Periscope, by its very nature, interrupts viewers. When someone you follow goes live or you receive an invitation to view a live ‘scope,’ you get a notification…a cross between a bird’s chirp (possibly a cheeky nod to its owner, Twitter) and a whistle, which signals that something is happening right then. So long as the broadcaster has her saved settings turned on, people can watch the re-play for 24 hours.
However, it appears that many viewers are opting to stop whatever they are doing to watch broadcasts live. I’ve seen live viewer numbers range from 20 to 300 to 400, with John Mayer pulling in about 70,000 live views for a 10-minute guitar serenade. People are stopping whatever else they are doing to enter a different app, Periscope, and watch a broadcast. This presents a huge opportunity for businesses to be heard, seen and patronized.
Periscope was purchased by Twitter for a reported $100 million and Twitter is working hard to ensure that it is a platform that gets broadcasters as much exposure as possible. To that end, Periscope is fully integrated with Twitter, making it easy to connect with and be found by existing followers already comfortable with the Twitter platform, who can then share your content with their followers. It was apparent a few weeks back that Periscope was going to be a game-changer for how businesses interact with customers and for the manner in which news is shared. Just moments after a Twitter board meeting, journalist Jon Erlichman took to Periscope to describe the ‘step down’ of former Twitter CEO, Dick Costolo, in great detail (and responded to live-viewer questions).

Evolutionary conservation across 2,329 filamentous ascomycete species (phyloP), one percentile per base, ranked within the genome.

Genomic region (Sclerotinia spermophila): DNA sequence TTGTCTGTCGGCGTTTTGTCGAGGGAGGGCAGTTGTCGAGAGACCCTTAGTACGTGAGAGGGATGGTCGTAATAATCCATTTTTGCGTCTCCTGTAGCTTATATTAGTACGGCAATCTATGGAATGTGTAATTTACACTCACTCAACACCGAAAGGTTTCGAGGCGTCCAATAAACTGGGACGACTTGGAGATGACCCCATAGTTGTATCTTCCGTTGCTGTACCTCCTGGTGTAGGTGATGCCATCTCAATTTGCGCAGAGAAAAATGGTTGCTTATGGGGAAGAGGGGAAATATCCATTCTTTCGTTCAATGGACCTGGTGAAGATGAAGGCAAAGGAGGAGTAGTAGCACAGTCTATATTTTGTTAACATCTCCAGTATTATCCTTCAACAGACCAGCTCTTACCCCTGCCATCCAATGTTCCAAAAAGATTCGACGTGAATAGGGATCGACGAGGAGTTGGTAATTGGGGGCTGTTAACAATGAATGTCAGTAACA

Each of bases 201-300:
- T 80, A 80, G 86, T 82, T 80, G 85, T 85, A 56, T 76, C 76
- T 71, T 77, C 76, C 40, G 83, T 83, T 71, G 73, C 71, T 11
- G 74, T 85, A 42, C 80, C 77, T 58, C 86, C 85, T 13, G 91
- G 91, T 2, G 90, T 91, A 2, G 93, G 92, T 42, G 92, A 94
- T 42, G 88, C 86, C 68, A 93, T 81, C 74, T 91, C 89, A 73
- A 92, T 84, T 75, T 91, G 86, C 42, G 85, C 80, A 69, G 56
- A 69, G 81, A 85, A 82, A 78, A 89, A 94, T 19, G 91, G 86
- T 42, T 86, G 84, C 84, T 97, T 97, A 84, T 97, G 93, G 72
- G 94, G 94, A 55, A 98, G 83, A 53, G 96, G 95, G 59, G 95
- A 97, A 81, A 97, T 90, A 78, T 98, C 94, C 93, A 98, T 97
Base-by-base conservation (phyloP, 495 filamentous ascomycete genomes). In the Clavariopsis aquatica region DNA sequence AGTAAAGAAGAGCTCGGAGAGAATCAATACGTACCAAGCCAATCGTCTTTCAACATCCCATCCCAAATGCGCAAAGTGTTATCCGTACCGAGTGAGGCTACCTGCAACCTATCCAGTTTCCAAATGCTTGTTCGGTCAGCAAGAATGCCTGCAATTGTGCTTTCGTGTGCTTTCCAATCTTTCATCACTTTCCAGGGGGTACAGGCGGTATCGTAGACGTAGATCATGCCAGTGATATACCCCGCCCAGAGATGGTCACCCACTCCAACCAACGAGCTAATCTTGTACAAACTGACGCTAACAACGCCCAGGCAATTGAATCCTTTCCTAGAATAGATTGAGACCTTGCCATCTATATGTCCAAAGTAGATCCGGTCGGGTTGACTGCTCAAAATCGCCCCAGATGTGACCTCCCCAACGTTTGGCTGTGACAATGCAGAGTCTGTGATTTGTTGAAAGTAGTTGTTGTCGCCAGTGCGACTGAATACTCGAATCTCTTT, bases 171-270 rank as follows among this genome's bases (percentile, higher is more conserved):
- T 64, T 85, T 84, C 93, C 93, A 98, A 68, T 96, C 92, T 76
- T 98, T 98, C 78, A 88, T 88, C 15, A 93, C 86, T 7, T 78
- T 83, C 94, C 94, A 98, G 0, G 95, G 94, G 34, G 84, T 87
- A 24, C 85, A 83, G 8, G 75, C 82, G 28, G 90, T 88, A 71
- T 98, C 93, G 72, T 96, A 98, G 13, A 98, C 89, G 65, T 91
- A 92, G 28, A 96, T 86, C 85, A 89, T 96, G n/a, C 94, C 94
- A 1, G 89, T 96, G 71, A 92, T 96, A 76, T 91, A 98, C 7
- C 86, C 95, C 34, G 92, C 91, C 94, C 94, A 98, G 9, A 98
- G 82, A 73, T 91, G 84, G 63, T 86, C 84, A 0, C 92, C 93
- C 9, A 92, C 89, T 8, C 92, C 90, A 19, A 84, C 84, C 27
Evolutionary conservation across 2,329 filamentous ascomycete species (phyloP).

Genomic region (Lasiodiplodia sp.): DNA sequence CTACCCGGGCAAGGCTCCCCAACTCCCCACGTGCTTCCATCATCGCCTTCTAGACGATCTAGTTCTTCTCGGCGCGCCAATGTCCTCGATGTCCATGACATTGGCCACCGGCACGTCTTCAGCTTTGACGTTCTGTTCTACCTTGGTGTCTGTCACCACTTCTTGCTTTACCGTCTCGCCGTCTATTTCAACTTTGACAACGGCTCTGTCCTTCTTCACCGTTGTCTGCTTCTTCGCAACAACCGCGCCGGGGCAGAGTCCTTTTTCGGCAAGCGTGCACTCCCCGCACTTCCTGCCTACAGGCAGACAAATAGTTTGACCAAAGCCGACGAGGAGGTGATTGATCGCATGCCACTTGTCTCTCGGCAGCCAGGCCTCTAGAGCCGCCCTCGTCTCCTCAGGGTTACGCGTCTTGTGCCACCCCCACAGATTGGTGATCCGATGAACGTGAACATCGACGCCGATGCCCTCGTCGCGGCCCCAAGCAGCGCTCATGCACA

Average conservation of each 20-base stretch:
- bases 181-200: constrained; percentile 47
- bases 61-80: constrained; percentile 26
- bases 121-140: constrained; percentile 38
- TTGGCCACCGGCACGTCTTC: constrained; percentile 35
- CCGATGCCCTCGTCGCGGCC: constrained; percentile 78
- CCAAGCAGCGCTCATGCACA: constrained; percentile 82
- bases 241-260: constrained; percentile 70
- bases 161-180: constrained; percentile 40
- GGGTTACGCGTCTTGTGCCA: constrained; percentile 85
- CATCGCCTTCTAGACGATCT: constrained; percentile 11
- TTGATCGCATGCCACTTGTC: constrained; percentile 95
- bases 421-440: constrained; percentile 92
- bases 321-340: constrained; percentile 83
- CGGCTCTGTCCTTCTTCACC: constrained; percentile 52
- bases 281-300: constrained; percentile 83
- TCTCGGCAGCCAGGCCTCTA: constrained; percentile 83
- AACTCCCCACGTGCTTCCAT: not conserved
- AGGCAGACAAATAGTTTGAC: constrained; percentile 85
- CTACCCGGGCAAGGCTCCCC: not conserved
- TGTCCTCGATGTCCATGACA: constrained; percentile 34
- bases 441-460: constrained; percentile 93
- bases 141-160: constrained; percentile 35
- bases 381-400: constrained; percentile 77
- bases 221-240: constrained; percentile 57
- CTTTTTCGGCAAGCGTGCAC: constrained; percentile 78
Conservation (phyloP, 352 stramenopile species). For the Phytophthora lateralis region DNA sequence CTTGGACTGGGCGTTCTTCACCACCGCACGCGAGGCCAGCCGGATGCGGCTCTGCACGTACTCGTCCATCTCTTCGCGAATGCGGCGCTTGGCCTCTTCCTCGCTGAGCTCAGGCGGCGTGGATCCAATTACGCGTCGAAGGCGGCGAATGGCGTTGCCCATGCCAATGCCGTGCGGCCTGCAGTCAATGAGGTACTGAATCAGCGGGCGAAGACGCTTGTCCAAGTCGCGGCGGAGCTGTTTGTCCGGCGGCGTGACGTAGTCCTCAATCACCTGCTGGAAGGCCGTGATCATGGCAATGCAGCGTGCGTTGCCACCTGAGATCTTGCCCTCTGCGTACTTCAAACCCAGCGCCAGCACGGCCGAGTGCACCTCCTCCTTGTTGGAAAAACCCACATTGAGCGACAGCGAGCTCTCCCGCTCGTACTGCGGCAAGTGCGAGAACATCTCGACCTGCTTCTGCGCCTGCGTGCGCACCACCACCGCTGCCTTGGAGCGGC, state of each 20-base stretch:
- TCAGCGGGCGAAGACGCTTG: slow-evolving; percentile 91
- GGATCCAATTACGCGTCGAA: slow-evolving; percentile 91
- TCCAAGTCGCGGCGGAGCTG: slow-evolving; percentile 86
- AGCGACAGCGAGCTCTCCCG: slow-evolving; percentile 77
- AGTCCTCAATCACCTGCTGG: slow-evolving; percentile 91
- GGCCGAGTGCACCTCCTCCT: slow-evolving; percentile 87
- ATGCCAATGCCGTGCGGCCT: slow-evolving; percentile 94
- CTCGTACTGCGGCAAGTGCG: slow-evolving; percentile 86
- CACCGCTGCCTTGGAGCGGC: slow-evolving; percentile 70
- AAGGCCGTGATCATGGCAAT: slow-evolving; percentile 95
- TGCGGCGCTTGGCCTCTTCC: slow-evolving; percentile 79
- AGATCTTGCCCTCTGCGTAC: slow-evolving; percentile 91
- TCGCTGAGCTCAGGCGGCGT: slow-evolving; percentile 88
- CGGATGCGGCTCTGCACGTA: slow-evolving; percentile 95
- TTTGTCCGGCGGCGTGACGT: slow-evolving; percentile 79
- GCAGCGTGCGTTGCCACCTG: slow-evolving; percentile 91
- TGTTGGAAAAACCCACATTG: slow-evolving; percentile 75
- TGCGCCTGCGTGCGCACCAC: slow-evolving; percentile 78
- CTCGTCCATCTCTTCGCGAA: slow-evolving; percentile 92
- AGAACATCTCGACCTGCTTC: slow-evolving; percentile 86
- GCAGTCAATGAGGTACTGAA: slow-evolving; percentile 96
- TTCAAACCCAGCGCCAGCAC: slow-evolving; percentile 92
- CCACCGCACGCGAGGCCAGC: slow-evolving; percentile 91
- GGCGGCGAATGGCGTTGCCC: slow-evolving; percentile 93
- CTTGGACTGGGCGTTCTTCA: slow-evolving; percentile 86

There’s already a burgeoning sense of community between broadcasters and viewers on the platform, as well. There have been a number of live ‘Peri Days’ for people from various cities across the world to meet in-person and broadcast simultaneously.
“It’s only been a few months since Periscope came out, but we’ve already seen the creation of a very active and highly engaged community on this social platform,” said Cathy Hackl, social media strategist and director of New York Scope Week. “We created this event because we listened to the community. We are looking forward to continuing to build a diverse community through our event, and build real-life connections with fellow ‘scopers’ and enthusiasts.”
The other day I watched in awe as one of my colleagues earned $1,000 in real-time payments on Periscope by selling a course that he, admittedly, had not yet created; that’s what his viewers–as members of the growing Periscope community described above and paying $97 each- were going to help him do. He completed this feat in 20 minutes.
Periscope, if used well, can be used to:
(1) Position you as an expert in your field.
(2) Â Introduce you to a new audience.
(3) Give your current customers access in a fresh and new way.
(4) Provide you with a platform to make personal connections that lead to sales.
In the 1980s Tony Robbins mastered the art of the infomercial. Well, Periscope is now providing that opportunity to you. Amber Wright, The Conversation Coach said, “Periscope has been the energy boost my online presence was craving. I’ve gotten quality leads for my coaching business and [have] grown my audience with lightning speed since joining. I am ecstatic to continue using Periscope and leveraging it to impact my business and bottom-line as it matures as a platform.â€
As with any new media, be intentional about how you use it. Just as easily as a brand can excel with social media, it can also fail. Although the beauty of Periscope is that you can delete a video and it will only save for 24 hours, it’s better to be proactive rather than reactive. There are some great guides and tutorials that are already floating around, as well as some interesting Periscope folks to watch. I won’t delve into the nuts and bolts and how-to’s, as I’ve included some great links below.
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